With family and church, there is or should be accountability. You come up with a plan by taking a really hard look at your circumstances (can you afford where you live, can you afford to be going to school full time, are there things that could or should be cut out, do have extras like cell phones, etc), but with the government they are happy to just give other peoples $$ away with very little accountability. In fact, in some states they've taken the "uncomfortableness" out of it and just give out what looks like a credit card so there isn't any accountability at the check out either. They've made so painless that why would anyone be motivated to stop? They've made it so easy, too easy!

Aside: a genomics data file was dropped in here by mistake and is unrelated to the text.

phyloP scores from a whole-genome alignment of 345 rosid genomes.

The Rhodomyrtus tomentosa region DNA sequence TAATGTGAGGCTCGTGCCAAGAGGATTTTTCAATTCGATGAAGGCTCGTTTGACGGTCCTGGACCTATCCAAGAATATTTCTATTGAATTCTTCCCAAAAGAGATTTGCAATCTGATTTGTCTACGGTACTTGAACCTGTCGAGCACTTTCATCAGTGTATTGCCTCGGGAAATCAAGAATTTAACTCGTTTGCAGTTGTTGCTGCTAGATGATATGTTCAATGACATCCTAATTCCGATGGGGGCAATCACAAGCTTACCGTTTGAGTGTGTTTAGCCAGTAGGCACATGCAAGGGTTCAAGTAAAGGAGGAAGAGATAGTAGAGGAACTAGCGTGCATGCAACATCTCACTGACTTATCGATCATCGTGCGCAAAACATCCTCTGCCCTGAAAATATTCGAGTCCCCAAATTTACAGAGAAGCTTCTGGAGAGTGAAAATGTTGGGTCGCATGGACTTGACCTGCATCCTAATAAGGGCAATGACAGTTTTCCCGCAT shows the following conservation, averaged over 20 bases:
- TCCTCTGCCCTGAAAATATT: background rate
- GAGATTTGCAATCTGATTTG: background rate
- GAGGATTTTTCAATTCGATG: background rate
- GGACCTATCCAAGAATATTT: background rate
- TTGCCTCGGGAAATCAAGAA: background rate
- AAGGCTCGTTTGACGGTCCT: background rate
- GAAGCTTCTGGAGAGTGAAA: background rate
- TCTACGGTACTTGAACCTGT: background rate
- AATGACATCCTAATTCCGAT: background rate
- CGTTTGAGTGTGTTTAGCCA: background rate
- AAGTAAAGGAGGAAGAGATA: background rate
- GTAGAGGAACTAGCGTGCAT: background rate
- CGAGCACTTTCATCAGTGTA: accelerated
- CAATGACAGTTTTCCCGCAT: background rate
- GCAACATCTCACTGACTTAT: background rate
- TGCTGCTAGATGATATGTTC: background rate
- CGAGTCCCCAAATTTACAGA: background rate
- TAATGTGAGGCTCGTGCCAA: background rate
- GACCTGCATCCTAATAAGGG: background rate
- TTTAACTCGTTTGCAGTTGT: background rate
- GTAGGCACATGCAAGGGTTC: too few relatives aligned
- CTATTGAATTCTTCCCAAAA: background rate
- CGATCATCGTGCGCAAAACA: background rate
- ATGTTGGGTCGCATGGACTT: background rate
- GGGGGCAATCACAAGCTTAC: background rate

If my friend and her husband and 5 kids can make it though medical school (9 years of it) and not take one dime from the government, it can be done! Do they have tons of student loans, yes. Will they pay them all back, yes. Was it difficult, yes. Did they have help from family, no!

    Paying tithing and attending church can never be underestimated.